Schwarzenegger raised $136 million over the course of three years. That’s for the recall, the California Recovery team, his ballot questions, re-election. It’s all in there.

In comparison, Dianne Feinstein raised $9.4 million to reach the same number of voters in the exact same year. Michael Huffington, back in 1994, raised $27 million against Feinstein and that was considered, back then, an astronomical figure. Gray Davis spent $127 million in seven years compared to Schwarzenegger’s $167 million in five years. Al Gore raised $132 million in four years. Arnold raised more than that just for one state.

I want to ask about using ballot committees to get around campaign laws. Arnold really elevated that to an art in the 2005 special election.

Candidates and elected officials have supported ballot questions before in California. The Political Reform Act was an initiative that Jerry Brown helped put on the ballot in 1974. But what was different starting in 2004, 2005 and 2006 was that for the first time there were limits [because of Proposition 34] in place, in terms of what governors and candidates could collect for their own candidate campaigns. Having this other vehicle of a ballot question committee to promote one’s self and one’s agenda became a much more valuable tool. Arnold and his consultants quickly figured that out. They realized they could use 2005 as a sort of a warm up to the 2006 gubernatorial election. They could hold a special election where they could raise and spend unlimited amounts of money, unhampered by those campaign-finance restrictions that were applying to the candidate campaigns.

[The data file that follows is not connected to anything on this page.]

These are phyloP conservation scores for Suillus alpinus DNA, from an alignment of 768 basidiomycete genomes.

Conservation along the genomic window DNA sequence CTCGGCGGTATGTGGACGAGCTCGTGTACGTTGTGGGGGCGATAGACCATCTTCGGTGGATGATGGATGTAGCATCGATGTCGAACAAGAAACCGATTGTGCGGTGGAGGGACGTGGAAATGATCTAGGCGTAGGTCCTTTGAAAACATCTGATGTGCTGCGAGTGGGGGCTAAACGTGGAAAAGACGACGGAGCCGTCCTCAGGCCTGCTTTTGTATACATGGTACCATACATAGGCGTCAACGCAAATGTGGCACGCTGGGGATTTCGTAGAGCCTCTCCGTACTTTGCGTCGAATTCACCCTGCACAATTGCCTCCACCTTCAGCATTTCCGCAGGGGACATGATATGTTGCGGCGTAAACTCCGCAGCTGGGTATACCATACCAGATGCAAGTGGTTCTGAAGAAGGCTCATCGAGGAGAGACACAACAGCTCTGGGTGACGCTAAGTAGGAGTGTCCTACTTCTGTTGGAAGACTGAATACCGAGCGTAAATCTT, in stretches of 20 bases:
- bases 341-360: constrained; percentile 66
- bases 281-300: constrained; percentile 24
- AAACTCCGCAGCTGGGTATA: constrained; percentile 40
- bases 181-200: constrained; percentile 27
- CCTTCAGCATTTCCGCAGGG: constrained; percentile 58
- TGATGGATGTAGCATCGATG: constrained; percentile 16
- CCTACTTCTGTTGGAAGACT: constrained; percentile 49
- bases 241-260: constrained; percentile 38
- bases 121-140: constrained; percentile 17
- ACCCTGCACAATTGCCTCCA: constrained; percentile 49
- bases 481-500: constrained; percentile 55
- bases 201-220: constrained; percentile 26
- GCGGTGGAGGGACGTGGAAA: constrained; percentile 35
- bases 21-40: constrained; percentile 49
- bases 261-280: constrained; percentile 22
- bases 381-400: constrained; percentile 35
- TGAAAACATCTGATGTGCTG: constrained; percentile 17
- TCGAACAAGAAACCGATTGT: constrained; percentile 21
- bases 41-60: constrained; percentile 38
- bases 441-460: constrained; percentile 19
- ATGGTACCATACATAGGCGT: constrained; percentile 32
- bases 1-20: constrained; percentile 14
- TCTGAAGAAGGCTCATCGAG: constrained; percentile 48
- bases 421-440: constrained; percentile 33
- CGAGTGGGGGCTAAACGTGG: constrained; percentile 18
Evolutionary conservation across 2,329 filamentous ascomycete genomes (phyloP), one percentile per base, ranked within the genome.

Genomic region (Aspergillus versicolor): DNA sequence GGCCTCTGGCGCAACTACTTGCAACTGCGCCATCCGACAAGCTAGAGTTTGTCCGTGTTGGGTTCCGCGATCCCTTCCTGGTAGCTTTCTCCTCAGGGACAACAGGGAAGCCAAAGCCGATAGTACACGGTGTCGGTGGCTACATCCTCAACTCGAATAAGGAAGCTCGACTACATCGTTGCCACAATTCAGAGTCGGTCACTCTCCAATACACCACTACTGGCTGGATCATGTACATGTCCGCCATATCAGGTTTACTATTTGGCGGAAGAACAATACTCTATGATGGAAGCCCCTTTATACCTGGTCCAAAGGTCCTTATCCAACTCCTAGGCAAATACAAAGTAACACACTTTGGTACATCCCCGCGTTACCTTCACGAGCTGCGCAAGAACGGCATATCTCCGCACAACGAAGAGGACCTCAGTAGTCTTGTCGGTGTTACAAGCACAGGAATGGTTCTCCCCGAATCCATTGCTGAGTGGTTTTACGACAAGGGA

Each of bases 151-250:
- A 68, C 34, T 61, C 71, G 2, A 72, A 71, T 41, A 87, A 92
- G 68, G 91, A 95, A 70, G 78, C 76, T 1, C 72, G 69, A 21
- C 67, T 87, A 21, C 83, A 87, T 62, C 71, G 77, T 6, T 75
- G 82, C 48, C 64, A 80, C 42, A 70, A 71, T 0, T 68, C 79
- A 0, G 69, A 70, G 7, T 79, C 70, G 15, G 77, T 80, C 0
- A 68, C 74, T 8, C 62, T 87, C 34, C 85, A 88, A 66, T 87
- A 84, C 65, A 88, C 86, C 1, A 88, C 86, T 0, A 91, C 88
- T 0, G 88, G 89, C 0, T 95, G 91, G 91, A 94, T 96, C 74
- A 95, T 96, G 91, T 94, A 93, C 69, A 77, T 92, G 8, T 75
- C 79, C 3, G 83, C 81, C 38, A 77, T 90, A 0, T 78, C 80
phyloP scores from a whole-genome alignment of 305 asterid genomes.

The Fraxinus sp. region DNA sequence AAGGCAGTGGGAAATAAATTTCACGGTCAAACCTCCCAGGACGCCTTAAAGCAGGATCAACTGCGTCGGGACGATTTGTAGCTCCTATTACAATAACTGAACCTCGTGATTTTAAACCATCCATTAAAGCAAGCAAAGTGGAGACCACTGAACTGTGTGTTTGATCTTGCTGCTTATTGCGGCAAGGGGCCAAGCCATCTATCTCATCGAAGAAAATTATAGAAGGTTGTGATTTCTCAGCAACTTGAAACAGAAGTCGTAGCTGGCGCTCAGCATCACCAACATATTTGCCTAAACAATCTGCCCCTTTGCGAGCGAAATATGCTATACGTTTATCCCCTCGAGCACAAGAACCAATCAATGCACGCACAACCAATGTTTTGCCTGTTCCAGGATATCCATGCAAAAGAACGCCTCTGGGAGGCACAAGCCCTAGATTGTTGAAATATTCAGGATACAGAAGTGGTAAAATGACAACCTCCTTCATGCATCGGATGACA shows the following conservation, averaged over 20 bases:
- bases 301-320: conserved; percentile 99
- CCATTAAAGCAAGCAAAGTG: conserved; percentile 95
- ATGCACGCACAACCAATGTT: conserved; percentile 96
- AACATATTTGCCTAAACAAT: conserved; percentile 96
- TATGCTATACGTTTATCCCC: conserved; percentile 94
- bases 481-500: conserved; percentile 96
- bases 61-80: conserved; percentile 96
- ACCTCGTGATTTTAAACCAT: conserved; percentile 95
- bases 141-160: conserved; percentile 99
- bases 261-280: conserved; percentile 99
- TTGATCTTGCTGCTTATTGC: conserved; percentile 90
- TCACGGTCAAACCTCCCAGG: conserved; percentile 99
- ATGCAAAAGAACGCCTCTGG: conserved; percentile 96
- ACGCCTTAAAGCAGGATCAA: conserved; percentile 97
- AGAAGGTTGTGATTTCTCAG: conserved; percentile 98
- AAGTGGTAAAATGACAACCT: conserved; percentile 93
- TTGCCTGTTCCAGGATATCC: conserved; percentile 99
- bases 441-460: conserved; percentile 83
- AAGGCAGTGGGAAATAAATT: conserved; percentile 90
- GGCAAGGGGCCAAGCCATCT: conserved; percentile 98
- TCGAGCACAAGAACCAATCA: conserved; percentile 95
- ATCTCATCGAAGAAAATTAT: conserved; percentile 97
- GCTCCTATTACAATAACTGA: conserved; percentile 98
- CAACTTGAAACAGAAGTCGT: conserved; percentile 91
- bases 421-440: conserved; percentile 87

Just to be clear, none of the money could go directly to the ‘06 re-election campaign?

It’s not supposed to. This is a new innovation, recognizing ballot-initiative campaigns as, in essence, the new loophole for big money in politics. Much like we saw so-called soft money sprout up in the federal elections during the 1990s and during the Clinton White House. In essence, the consultants came up with a way around the candidate rules by sending money through the parties. In California, we’re starting to see a similar thing where they are getting around the candidate rules by funneling money into ballot committees.

It’s not just ballot committees, right? There are these general-issue committees. The legislative leaders are raising money on health-care issues, for example.

Yeah, the consultants and candidates are increasingly using ballot committees as general-issue committees to promote their agenda and talk about their issues. But, really, when you have a candidate up there talking about their issues, it is for all practical purposes a candidate ad. They just don’t say, “Vote for me.” So they have these standing committees on health care, term limits and multiple other issues.

Is that because Schwarzenegger opened the lid on this kind of loophole?